Microsoft streets and trips 2010[edit]

Do anyone know where I can oder this software. Proplem: I need shipping to Finland. I found some companys, which have possibly to download, but every of it need credit card's number. I don't want tell it to small company. PayPal is good payment method, and credit card be suitable if company is big and famous. PayPal is however better. Aku506 (talk) 15:37, 8 October 2010 (UTC)

Here is the trial version on Microsoft's web site of Streets and Trips 2010. It's a 60 day trial and you enter a product key to unlock the full version (removing the 60 day limit). Not sure yet where you purchase the product key. Comet Tuttle (talk) 16:39, 8 October 2010 (UTC)
Well from a quick search for 'buy streets trips', I end up at [2]. Problem being when I go there (from NZ) I get a thing telling me there's no store in my country. It shows a list which includes Suomi which takes me to their EMEA store [3] but unfortunately there's no sign they sell Streets and Trips there. Trying to buy from the US store gives a billing address which is clearly designed for a US address. Looking at the website I find [4] which gives US retail destinations. Perhaps one of them ships to Finland. I actually found [5] from my search which I was thinking may be hopeful but it says only the US.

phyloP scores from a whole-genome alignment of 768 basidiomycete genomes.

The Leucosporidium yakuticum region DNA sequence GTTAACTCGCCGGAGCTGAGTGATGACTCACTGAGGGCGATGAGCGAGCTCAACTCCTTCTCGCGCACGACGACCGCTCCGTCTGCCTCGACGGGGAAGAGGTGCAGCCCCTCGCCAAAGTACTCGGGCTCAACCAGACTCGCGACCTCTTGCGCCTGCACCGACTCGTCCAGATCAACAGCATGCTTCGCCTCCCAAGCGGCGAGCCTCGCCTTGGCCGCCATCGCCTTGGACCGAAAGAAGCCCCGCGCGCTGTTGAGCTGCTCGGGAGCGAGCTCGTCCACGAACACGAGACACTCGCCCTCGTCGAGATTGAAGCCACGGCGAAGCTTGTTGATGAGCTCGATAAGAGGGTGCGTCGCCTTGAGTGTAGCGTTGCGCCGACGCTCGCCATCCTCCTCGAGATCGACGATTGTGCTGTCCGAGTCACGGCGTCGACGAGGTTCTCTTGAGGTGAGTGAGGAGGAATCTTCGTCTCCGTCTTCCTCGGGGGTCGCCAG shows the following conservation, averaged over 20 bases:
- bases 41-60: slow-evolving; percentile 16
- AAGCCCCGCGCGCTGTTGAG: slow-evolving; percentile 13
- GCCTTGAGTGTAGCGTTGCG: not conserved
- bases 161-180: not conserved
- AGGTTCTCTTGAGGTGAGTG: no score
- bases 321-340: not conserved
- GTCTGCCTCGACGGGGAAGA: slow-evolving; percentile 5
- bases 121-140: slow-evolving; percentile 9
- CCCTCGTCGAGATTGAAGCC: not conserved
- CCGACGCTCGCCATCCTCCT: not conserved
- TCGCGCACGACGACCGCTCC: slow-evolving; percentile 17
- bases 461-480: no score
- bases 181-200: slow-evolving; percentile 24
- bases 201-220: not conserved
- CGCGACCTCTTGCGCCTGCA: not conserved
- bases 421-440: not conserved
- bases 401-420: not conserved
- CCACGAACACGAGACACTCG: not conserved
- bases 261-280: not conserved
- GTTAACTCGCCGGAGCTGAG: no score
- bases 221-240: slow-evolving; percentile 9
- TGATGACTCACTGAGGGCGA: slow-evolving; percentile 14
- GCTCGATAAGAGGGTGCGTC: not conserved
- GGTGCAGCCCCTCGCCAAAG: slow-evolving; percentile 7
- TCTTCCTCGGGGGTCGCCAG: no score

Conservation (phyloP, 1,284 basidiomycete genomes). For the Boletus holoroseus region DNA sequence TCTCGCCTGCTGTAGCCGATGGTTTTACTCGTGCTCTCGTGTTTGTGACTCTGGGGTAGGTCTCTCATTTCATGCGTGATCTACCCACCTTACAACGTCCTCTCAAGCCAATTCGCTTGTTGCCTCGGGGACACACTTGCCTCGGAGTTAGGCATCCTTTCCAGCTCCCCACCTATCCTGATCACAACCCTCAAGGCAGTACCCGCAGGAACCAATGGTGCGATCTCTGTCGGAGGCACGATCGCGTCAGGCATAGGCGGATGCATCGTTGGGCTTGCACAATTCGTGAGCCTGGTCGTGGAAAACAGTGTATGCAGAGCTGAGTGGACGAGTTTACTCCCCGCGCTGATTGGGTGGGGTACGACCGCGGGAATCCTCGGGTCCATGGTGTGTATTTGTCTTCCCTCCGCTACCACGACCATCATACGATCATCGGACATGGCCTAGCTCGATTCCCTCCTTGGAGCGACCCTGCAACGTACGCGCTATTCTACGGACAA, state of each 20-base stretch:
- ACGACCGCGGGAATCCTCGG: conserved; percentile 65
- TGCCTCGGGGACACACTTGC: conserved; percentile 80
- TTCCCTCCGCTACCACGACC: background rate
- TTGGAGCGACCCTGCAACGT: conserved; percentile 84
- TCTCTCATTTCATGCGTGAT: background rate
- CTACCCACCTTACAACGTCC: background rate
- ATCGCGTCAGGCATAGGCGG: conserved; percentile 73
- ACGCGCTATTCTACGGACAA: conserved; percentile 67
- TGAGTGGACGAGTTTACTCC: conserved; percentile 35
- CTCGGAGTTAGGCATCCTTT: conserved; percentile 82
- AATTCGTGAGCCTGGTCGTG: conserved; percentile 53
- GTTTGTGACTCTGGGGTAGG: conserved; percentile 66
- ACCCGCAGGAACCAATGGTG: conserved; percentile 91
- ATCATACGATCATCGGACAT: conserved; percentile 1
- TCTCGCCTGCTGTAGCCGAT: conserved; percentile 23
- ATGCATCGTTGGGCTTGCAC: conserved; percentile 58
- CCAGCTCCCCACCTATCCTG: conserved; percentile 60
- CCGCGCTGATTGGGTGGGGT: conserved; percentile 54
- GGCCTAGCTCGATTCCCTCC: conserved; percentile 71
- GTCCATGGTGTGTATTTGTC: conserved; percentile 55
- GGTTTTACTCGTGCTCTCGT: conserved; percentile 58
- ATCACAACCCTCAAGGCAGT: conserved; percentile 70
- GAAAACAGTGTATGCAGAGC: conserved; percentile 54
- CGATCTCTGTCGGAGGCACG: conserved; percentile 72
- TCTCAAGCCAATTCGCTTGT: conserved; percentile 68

I couldn't find Streets and Trips in the Microsoft European site. Looking at Microsoft Streets & Trips, perhaps it's because "North American region including the United States, Canada, and Mexico, such as route planning. The European version is marketed as Microsoft AutoRoute and covers all of Europe, including European Russia, as well as Armenia, Azerbaijan, Georgia, Cyprus and all of Turkey. AutoRoute in also produced in several European languages besides English."
Are you sure you want Microsoft Streets & Trips? If yes then perhaps you're planning a trip to the US, Canada or Mexico and if so it may be easier to get it while there?
Nil Einne (talk) 18:31, 8 October 2010 (UTC)
Yes. I'm sure. I have Autoroute allready, and it's exelent. I'm going to US at April, but I need software to planning the route before it.Aku506 (talk) 19:49, 8 October 2010 (UTC)